Just recently I have been noticing a growing sense of dread coming over me when the 7 o'clock hour rolls around. This is the time of the evening when my youngest daughter has taken to calling me to chat about her day. When I say chat I guess I really mean complain. For 30 minutes to an hour, I get a run down of what's been happening since the last time I spoke with her (within 24 hours at most.) Her list of complaints gets longer by the day and sometimes I think my brain will burst from all the negativity. Here are some of the things she complains about:
....being really, really tired, her feet hurting from walking to and from class, how much homework she has, how overly liberal her professors are, how hot it is in her dorm, how her roommate is super messy, how her roommate keeps her up at night because her classes don't start till the afternoon, how the food in the cafeteria sucks, how much she hates the showers in the dorm, how her head is aching from one thing or another, how uncomfortable her bed is, how she is out of diet coke with caffeine, how there is still an infestation of ladybugs in her dorm room even though I've called to complain about it numerous times as has she, how late the buses always are, how heavy her book bag is and how it is making her shoulders ache, how hot or cold it is outside that day, how slow her computer is, how her phone is getting on her nerves, how she hates her haircut, how she's bored, how she's out of money, how she forgot her favorite top at home the last time she visited and that's what she wants to wear tomorrow....and on and on and on...
Since August 14th, I have been getting these calls on a nightly basis, and it's taken until this past week or so to finally feel I'm at my limit. At around 6 PM, I start feeling edgy, anticipating the call, and when I see her name pop up on my phone, I think, "Oh, here we go again!" I flip open the phone, take a deep breath, and ask her about her day.
A number of years ago, when my children were young, I wrote a poem called, A Good Mother. The poem listed all the things a good mother would do that I did not do. It starts, "A good mother wakes up in the morning and makes her children eggs..." because that's what I've always thought good mothers should do. Me? I served toast and cereal because it was easy and fast. I slipped eggs into their diet at night when I would occasionally serve breakfast for dinner, but I never felt I should get credit for that because it felt like I was cheating. Truth be told, I was too lazy and grumpy to make eggs in the morning and as far as I was concerned, that's what a good mother would do.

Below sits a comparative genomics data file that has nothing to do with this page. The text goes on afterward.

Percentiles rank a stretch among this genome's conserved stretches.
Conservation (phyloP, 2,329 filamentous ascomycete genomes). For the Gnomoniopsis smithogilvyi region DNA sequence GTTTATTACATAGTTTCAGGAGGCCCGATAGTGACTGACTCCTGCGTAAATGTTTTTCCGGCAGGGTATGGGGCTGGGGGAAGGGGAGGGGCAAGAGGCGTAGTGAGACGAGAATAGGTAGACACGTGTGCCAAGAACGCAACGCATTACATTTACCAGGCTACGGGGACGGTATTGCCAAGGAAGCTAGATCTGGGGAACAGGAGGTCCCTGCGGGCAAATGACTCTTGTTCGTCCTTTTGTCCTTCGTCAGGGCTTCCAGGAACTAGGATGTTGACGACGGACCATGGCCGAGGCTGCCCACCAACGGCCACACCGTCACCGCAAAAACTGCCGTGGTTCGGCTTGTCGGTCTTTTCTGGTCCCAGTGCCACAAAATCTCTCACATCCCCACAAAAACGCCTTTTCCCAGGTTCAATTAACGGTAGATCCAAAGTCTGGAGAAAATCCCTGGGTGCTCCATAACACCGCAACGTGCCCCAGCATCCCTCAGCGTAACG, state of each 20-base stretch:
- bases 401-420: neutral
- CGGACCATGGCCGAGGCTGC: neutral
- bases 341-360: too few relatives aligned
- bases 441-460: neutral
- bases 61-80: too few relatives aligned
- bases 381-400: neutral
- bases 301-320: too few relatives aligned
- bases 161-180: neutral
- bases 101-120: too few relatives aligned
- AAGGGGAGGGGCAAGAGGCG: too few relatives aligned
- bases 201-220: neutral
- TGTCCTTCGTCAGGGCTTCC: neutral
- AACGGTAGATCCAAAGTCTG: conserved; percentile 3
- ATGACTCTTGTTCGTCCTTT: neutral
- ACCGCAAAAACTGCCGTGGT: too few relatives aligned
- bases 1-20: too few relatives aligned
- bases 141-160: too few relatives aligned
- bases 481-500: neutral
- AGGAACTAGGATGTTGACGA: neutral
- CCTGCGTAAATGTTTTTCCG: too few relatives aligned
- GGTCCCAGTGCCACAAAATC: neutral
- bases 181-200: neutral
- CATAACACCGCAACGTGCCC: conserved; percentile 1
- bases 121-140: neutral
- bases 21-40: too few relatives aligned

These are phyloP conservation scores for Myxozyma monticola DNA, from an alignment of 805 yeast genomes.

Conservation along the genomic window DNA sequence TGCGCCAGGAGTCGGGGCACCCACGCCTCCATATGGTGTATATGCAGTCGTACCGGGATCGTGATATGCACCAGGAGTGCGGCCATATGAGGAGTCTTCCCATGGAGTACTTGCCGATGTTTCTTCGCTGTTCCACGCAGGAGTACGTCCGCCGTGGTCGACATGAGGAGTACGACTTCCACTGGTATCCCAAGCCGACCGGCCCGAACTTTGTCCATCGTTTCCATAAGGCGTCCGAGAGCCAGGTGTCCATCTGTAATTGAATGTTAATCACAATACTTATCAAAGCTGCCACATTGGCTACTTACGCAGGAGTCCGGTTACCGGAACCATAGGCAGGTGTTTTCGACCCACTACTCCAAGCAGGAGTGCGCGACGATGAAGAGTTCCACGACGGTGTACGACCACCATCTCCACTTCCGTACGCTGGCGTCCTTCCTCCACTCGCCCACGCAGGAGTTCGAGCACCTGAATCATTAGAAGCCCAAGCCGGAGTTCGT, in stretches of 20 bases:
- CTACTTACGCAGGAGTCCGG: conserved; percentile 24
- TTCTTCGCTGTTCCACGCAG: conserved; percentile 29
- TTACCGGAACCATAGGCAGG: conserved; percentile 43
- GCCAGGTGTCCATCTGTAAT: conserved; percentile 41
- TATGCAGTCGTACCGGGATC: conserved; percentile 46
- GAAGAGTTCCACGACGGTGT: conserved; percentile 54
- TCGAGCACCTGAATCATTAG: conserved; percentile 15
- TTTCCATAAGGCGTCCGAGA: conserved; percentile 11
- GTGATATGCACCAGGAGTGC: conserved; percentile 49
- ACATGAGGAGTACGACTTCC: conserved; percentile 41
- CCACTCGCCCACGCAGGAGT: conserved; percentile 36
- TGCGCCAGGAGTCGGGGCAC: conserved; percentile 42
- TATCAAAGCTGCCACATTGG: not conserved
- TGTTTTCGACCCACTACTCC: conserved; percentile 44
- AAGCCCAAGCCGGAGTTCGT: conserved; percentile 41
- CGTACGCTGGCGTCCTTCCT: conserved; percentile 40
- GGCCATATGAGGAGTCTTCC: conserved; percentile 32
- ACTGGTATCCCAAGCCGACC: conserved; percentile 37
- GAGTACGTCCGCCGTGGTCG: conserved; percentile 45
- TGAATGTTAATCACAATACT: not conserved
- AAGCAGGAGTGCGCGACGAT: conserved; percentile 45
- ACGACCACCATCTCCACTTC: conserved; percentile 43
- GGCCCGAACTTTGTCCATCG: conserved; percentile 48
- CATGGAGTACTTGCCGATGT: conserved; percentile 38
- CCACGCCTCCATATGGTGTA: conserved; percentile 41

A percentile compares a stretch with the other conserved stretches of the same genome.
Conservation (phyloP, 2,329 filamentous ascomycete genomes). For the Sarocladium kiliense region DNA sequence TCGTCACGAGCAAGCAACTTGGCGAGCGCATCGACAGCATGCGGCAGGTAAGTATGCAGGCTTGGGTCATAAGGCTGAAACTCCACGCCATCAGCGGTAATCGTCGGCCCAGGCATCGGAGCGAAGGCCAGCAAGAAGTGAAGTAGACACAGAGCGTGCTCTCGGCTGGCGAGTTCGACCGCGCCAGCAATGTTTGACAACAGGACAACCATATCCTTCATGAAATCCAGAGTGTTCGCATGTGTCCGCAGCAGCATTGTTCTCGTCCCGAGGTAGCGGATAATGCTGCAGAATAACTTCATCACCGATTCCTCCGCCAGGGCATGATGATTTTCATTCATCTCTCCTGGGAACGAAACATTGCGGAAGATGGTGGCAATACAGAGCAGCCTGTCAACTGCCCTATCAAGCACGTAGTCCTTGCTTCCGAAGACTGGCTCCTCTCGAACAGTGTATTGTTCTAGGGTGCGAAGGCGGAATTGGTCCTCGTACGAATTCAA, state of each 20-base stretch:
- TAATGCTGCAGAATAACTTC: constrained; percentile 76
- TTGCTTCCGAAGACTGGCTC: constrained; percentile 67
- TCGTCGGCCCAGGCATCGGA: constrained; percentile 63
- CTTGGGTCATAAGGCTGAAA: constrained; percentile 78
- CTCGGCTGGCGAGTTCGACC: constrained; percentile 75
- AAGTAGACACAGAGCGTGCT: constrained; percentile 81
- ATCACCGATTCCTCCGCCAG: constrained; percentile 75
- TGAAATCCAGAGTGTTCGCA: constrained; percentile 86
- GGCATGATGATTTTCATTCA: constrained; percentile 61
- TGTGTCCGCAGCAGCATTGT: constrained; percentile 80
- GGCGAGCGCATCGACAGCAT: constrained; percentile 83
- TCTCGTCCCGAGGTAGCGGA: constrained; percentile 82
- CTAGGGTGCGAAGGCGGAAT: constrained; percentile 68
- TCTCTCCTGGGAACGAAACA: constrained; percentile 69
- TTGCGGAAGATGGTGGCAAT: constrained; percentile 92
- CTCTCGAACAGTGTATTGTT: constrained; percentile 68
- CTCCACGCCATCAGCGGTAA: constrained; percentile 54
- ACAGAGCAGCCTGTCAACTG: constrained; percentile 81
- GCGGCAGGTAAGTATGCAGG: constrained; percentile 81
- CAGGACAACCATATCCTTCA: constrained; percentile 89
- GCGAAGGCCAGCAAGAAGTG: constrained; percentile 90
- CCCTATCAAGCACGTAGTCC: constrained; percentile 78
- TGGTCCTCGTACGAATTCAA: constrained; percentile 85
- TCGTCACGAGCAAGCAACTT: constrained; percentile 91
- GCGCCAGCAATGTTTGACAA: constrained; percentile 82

That poem felt like a purging of all the awful things I felt about myself as a mother--all the "shoulds" I couldn't manage to do---all the ways I felt I was falling short. I'm not sure what happened to that poem but if I find it, I'll post it here so you can see where my head was at. There is a quiet sadness about stay at home mothers that nobody seems to notice. We never hear enough good things about how important and difficult our job is. Never.
That poem came back to me today when I started writing this because I imagine if I wrote it today I would probably say something like, "A good mother would listen to her college age daughter complain without watching the clock to see when the call might be over." After hanging up with her, I find myself heading to the kitchen to look for something crunchy to eat like pretzels, or something crunchy AND sweet like Frosted Mini Wheats which I eat out of the box until I have my fill. I crunch and crunch and crunch and crunch. Can y'all hear me wherever you are?
If I'm extra lucky, on those same nights I get a call from my daughter, my husband will be out of town and call me to recount his list of complaints so that I get a double dose of downers. I can be bobbing around the ceiling like a helium balloon all day, and in no time, my feet are planted back on the ground where good mothers and good wives listen with compassion, and promise with conviction, that tomorrow will be better, for sure.
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